“What is Esrati’s end game”

Graphic accompanying Esrati's Endgame postA friend was asked this week, “you know Esrati, what’s his end game?” and my friend had no answer.

Really, it hasn’t changed since I bought my crap house in South Park on Jan 28, 1986- the day the Challenger space shuttle blew up. Buy low, sell high.

Sure, my $14,500 house could sell for 10x that now. And my neighborhood is one of the few in Dayton that has rising property values. But, that’s not enough.

Dayton Ohio, as a city, hasn’t seen the same prosperity, and other neighborhoods are suffering. It’s why I set out to run for Mayor back in 1993, after experiencing the incompetence of the leaders who jack slapped me for installing the “wrong garage doors” on a “historic home” way back when.

All these years later, the same kind of fools think they know how to fix Dayton, and instead, keep dragging it down.

When I talked to Paul Leonard, the “Rock-n-Roll Mayor” of Dayton- who was leaving just as I came to town, he asked a simple question: “What happened to “be the cleanest, safest city in America”? And there you have it. We went from a simple guiding principal, to one of let’s pretend government knows how to do “economic development.”

We blew a ton of money on the Arcade back in the early 80’s- and are about to do it again. We built the tower next to the arcade with tax dollars- and then lost it. We built new schools, only to see them shrink and die. We’ve torn down old buildings, and made it impossible to re-purpose them, so that they become rotting reminders of what was once a boom town. We’ve raised taxes to support a patchwork of fiefdoms, that add no value at all to the community- with more police chiefs, fire chiefs, mayors, city managers and school superintendents for  half a million odd people- while the city of NYC with 8.5 Million people can manage with one each.

I could go on, with the quasi-governmental organizations, non-profits and end-runs around a system so convoluted no one knows who does what and why- many with tax dollar support, and zero oversight;  like the morons running the Metro Library system with $187M of your tax dollars- and no respect for your rights, or Sinclair Community College which is doing everything with Montgomery County money that it gets- to expand services outside the county.

Which brings me to my end game. It’s really simple. Uni-government, that’s run by people who are elected, not anointed in the bowels of political party HQs. A government that believes in good schools, safe streets, excellent services, equal opportunities and fair and equitable taxation and incentives.

It’s really not that complicated. It’s not utopia. It’s just not possible in this lifetime says my friend, who posed this question to me.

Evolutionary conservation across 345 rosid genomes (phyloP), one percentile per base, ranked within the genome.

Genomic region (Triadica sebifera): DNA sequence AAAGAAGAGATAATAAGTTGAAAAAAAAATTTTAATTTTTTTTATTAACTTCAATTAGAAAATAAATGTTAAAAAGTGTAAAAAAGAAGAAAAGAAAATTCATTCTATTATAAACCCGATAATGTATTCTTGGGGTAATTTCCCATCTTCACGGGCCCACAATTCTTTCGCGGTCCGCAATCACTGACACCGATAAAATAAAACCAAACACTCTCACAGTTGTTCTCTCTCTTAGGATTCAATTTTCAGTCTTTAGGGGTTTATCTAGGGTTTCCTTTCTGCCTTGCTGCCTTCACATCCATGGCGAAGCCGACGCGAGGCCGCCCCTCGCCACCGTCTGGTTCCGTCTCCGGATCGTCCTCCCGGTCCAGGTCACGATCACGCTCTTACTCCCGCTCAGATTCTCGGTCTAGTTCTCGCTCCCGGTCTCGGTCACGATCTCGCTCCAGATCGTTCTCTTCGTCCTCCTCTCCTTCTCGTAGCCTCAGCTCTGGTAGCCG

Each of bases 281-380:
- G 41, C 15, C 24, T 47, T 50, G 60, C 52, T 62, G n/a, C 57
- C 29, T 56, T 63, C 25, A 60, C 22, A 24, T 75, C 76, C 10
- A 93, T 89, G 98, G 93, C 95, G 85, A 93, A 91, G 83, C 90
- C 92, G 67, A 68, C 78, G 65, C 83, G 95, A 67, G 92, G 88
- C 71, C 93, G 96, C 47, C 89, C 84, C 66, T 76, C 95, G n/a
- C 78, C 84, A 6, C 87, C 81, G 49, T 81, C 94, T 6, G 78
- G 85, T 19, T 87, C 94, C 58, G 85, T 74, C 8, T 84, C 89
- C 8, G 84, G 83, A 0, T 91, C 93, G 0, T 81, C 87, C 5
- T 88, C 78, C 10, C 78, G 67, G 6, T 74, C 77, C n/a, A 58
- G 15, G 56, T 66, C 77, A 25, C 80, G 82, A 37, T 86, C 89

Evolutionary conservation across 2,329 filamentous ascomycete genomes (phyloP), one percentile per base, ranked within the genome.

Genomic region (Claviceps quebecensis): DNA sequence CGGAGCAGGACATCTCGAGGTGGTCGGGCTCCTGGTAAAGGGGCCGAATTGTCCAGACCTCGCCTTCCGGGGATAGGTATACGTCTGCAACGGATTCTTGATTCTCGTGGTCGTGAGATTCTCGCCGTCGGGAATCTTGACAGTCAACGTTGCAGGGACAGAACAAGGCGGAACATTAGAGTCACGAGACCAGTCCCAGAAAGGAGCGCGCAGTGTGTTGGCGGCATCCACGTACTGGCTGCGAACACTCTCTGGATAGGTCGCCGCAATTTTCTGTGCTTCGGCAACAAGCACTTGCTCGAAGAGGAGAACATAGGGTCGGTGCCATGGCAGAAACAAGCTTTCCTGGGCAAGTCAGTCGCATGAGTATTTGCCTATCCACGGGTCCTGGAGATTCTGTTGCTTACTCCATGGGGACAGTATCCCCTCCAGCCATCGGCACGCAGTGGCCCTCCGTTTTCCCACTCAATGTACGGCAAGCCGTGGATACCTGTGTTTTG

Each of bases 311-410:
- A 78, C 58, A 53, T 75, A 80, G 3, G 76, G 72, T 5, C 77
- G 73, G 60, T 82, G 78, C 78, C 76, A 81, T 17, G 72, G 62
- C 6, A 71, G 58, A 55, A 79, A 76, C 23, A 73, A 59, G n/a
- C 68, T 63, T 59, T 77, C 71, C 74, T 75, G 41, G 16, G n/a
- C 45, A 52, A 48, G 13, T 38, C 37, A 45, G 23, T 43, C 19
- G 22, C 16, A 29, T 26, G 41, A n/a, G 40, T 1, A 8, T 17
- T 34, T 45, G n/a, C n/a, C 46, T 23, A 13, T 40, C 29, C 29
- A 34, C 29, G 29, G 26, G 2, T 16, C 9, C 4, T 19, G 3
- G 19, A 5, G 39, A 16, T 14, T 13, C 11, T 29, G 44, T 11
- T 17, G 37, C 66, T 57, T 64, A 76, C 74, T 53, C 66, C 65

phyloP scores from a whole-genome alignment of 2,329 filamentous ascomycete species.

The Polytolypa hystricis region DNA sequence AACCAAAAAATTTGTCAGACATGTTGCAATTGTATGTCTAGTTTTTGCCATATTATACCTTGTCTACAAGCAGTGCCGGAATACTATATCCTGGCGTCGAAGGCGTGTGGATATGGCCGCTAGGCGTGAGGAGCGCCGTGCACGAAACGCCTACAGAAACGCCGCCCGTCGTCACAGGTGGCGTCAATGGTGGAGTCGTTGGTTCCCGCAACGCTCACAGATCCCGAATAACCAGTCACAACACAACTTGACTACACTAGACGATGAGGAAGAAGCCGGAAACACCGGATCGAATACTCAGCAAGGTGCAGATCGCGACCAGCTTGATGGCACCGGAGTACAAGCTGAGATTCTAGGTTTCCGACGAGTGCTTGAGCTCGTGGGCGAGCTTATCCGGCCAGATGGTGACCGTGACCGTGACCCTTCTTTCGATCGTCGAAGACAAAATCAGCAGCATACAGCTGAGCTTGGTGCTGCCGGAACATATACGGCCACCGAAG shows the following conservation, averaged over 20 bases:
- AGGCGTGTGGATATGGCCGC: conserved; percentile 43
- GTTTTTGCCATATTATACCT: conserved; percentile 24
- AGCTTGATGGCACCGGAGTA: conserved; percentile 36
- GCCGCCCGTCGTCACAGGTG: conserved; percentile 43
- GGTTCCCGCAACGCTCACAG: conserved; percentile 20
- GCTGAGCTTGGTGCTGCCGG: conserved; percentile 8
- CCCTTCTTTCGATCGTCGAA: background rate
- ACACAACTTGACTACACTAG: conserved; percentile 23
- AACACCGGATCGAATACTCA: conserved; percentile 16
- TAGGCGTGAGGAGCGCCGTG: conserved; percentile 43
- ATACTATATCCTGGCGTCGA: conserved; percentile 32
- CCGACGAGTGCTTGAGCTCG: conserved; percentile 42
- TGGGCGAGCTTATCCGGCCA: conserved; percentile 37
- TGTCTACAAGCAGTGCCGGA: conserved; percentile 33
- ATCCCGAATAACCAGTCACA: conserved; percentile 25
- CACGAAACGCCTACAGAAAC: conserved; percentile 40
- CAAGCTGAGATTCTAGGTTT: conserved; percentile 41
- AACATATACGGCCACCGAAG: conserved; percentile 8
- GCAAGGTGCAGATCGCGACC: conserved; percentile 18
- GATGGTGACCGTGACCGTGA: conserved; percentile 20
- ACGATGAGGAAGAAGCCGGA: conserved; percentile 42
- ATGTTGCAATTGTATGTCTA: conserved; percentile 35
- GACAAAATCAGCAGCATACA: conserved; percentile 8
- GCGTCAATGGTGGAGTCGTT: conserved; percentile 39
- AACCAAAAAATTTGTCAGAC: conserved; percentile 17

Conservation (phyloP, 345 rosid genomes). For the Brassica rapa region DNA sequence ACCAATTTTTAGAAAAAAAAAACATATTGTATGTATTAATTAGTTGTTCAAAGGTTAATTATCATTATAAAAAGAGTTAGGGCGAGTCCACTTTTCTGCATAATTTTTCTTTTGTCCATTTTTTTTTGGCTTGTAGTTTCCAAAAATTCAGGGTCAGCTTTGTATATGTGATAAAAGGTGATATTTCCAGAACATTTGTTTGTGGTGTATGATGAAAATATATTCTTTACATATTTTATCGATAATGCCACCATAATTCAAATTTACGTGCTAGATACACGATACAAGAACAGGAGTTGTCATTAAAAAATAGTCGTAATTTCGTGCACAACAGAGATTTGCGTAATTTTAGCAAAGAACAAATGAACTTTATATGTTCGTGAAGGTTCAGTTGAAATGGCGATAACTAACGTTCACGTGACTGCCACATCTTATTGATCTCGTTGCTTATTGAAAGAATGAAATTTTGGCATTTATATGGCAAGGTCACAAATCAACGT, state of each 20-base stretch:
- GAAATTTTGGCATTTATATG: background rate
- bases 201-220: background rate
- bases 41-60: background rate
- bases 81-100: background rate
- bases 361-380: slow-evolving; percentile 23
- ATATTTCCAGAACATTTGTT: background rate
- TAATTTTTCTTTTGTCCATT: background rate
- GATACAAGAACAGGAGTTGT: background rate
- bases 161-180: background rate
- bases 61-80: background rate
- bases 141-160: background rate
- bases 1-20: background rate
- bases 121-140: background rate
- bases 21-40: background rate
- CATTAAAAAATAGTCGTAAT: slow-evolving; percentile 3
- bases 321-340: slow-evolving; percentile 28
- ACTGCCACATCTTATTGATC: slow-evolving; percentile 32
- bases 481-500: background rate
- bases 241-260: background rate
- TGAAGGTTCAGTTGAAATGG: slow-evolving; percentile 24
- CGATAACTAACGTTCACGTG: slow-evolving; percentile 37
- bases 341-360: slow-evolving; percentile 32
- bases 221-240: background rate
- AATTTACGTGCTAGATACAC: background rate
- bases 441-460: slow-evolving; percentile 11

But, that’s the problem with Esrati. He’s wired differently and thinks “Yes we can.”

I’ve spelled out the framework for Reconstructing Dayton. And, hopefully, as soon as I get past these two lawsuits, and the primary this spring has enough people named to the Montgomery County Democratic Party Central Committee to stop being the party of patronage, we can get moving on undoing the stupidity of people who believe that you have to color within the lines drawn in 1785 when Ohio was formed by the “Northwest Ordinance.”

Who in their right mind wouldn’t like to see Greene County and Montgomery County join together and create a single government that has one set of courts, one police force, one safe jail, one zoning law, one tax collecting authority, etc etc. (other than all the micro-minded people “working” in micro-fiefdoms like Moraine, Clayton, or Oakwood- don’t get me started on the urban township tax dodges).

Go look at the growth in Columbus, Cincinnati and even Cleveland- and ask why isn’t it happening here? This city has so much going for it- yet, we can’t get past all of our personal prejudices. We’re still as racially and economically separated as ever, we have people living in poverty for no good reason, and jobs and industry are passing us by. We used to build things like trucks, refrigerators, cash registers in Dayton- now, the world turns to places like Spartanburg SC and Marysville Ohio. There is a reason for that, and it is us.

It’s time to have a serious discussion of these issues. To analyze how we’ve become a place that has to pay people to come invest. A place where we have all the pieces to build a great economy, but lack the instructions on how to put them together effectively.

That’s my end game. Are you in?

The shell game continues: more taxation is not the answer

How do we make sure our region goes belly-up? Keep raising taxes to cover the mistakes of our leaders.

We have too many municipalities, too many different taxation districts, too many different rules and WAY too many Chiefs for an area that is shrinking.

Why did Reynolds & Reynolds move from Dayton to Kettering? Maybe the instant .5% raise for those not living in Dayton or Oakwood. There is no excuse for the hodge-podge system of taxation we have in Montgomery County.

And now, Miamisburg, is asking to boost their rate to match Dayton’s:

Miamisburg City Council is placing a 0.5 percent income tax increase on the May 4 ballot.

The council voted Tuesday to approve the tax increase.